The nonprofit Praxis Project on Wednesday filed a suit in federal court in California accusing The Coca-Cola Company and the American Beverage Association of downplaying the health risks of sugary sodas with deceptive marketing and biased research.
Praxis, a national organization that describes its mission as helping to achieve “health justice” for all communities, is being represented by counsel for the nonprofit Center for Science in the Public Interest, among others. Both Praxis and CSPI have been aggressive opponents of sugary beverages.
The suit charges that Coca-Cola and the ABA “executed a strategy of shifting focus away from sugar-sweetened beverages to a lack of exercise as a principal cause of the obesity epidemic” and “led consumers to believe that all calories are the same, when science indicates that sugar drinks play a distinct role in the obesity epidemic,” sums up CSPI’s announcement of the filing.
The groups cite, for example, a Coke video currently on YouTube, “Be OK,” as among those “spreading misinformation” by suggesting that “exercise, even small amounts like laughing or bowling, can offset the harmful effects of drinking soda.” The video notes that the “140 happy calories” in a 12-ounce can of regular Coke can be spent on “extra happy activities” such as 25 minutes of dog walking, 10 minutes of dancing, or 75 seconds of laughing out loud (shown above). The video (shown below) plugs Coca-Cola Zero at the end, with the message: “Calories Optional.”
The Praxis complaint also cites the multiplatform Mixify campaign from ABA, Coca-Cola, Pepsi and Dr Pepper — charging that it “encourages kids to consume sugar-sweetened beverages and then exercise more” — and Coca-Cola’s 2014 investment of $22 million on “physical activity” programs around the world, saying that those promoted the company’s products along with the idea that “modest amounts of exercise” are the “key to avoiding soda-related diseases like obesity.”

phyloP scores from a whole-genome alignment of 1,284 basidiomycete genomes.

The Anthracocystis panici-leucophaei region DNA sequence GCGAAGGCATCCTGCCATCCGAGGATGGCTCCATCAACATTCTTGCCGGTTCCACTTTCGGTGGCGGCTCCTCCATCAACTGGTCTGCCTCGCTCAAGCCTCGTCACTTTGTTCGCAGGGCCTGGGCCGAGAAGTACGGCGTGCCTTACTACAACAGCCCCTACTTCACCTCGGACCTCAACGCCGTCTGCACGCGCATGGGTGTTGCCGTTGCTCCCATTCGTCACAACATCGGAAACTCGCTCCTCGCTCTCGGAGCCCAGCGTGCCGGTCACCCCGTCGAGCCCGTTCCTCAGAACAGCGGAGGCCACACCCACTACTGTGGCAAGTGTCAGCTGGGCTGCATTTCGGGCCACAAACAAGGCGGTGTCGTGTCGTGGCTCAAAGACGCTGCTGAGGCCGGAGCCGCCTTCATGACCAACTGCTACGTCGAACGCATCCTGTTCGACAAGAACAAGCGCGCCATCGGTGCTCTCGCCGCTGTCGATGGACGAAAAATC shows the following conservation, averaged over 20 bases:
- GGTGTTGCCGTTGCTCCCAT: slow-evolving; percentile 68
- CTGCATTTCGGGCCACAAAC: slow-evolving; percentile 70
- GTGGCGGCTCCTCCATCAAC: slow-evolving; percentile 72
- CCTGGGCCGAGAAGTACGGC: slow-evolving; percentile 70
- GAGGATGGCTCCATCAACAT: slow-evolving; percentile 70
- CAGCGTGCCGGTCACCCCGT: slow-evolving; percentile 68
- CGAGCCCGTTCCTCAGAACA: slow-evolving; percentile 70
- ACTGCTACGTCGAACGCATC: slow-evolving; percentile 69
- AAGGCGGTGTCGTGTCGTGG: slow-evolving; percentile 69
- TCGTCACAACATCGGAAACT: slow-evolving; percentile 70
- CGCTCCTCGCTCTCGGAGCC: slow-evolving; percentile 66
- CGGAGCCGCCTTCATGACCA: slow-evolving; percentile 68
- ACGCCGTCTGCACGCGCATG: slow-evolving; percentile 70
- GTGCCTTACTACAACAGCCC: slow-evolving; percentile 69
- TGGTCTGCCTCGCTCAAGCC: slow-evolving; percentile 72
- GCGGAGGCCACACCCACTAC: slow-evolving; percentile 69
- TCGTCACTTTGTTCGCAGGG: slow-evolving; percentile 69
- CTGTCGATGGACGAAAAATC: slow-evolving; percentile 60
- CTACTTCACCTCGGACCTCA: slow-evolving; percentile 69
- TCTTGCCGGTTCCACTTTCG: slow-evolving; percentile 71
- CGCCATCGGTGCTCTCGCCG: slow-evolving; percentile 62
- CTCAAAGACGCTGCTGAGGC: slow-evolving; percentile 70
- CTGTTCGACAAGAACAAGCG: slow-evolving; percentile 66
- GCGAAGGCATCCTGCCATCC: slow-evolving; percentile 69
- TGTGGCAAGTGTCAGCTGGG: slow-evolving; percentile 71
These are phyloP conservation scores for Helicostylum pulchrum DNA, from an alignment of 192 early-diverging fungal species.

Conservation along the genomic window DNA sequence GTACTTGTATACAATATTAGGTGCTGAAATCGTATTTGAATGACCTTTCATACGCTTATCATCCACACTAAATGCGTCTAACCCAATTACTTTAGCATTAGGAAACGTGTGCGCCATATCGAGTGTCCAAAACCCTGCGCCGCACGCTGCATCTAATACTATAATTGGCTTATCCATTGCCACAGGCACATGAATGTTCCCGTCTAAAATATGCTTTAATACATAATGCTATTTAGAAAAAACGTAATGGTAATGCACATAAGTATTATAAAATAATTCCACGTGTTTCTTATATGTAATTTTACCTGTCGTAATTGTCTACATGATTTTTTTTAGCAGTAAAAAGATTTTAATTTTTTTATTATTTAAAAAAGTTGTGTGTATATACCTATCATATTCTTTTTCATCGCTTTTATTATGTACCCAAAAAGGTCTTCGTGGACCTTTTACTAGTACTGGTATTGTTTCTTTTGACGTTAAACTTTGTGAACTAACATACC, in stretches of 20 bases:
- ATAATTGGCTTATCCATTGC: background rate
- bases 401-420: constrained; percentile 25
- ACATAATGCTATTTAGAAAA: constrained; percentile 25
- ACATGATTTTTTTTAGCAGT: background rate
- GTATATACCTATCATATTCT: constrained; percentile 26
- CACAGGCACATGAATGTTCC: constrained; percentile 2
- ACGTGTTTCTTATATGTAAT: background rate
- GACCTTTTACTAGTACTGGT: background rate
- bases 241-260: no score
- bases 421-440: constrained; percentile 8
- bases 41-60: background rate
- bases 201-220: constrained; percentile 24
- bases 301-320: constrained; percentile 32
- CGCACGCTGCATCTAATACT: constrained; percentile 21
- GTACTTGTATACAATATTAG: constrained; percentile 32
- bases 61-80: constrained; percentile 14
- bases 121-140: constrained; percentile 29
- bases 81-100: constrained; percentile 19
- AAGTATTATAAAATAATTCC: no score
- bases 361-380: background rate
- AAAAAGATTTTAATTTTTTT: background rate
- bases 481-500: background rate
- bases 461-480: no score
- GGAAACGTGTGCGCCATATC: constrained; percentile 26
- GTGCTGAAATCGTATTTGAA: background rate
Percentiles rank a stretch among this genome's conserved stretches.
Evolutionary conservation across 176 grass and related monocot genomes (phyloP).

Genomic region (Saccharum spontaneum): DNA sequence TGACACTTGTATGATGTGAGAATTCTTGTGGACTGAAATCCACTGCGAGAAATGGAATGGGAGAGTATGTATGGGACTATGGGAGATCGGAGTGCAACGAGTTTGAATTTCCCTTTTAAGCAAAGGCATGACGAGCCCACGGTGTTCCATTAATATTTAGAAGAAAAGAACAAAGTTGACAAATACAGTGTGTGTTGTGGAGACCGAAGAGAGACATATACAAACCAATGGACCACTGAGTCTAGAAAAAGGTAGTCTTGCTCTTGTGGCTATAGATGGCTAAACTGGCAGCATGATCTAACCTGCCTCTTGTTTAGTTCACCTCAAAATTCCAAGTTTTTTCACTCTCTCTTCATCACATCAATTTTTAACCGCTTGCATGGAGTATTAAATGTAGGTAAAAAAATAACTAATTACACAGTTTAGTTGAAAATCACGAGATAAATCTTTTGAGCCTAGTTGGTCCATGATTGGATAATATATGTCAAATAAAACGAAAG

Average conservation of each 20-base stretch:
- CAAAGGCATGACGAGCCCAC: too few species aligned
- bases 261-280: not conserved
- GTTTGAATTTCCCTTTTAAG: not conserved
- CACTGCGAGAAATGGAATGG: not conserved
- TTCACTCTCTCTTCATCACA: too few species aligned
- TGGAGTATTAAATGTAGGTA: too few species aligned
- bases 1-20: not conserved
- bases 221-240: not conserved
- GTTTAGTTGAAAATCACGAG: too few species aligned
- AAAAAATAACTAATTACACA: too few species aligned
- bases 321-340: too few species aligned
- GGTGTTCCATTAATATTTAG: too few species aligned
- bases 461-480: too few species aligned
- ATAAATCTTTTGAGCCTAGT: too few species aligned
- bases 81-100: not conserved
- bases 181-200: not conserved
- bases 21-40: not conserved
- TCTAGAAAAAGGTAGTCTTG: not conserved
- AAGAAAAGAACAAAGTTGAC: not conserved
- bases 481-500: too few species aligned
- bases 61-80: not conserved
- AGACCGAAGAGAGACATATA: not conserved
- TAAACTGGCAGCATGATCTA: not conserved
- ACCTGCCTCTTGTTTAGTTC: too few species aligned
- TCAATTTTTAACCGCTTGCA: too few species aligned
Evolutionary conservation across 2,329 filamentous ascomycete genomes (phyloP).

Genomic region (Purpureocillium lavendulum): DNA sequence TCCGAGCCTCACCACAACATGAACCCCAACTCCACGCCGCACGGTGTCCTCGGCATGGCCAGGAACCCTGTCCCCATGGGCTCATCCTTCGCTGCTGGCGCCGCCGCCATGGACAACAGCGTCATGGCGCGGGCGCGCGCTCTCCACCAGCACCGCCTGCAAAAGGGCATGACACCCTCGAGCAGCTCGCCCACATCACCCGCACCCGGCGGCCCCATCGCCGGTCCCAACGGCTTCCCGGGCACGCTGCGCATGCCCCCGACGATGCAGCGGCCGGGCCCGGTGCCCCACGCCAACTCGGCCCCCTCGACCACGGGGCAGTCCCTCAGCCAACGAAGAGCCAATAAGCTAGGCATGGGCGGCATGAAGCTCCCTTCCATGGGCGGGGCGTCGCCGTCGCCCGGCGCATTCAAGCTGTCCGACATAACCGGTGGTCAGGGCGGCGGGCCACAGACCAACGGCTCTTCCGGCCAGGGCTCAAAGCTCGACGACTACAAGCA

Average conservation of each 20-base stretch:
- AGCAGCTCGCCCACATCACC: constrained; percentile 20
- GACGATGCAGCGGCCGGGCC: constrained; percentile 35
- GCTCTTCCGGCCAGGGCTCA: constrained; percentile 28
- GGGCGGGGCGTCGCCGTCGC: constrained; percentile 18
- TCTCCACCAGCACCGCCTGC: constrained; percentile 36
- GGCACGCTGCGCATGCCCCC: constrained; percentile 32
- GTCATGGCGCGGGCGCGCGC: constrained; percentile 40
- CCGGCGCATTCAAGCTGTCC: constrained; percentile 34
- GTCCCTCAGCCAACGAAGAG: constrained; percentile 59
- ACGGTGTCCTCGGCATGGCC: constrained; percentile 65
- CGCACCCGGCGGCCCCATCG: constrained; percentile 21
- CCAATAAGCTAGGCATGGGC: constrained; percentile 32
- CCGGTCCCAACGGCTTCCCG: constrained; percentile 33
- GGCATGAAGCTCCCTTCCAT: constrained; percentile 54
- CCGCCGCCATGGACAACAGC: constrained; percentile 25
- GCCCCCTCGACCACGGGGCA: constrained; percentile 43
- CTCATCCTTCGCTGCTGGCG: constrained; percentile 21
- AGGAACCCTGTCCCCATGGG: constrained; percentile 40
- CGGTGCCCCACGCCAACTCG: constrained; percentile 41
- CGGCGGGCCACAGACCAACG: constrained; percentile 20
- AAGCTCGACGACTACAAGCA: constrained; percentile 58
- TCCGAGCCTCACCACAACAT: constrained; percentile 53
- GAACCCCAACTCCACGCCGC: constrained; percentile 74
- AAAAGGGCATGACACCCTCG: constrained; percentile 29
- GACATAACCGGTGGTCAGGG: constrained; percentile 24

Asked why the Praxis lawsuit does not name PepsiCo as a defendant, CSPI litigation director Maia C. Kats told Reuters that PepsiCo “is not promoting itself as a voice of science, or misrepresenting the harms of sugary beverages, the way Coca-Cola is."
CSPI already has a lawsuit underway against PepsiCo, alleging that the images on the products’ labels mislead consumers to believe they are paying for ingredients like berries and greens, whereas apple and orange juice are the dominant ingredients. That suit was filed in October.
In the U.K., Coca-Cola ran essentially the same “Be OK” ad (that ad cited “139 happy calories”) and a “Coming Together” ad that promoted its lower- and no-calorie product initiatives, in 2013, according to Campaign. Subsequently, the U.K.’s Advertising Standards Authority banned “Be OK” on the grounds that the creative “was ambiguous and did not clearly communicate to all viewers that it was a combination of all the activities depicted that would burn off 139 calories,” reported the trade pub.
Targeting Funded Research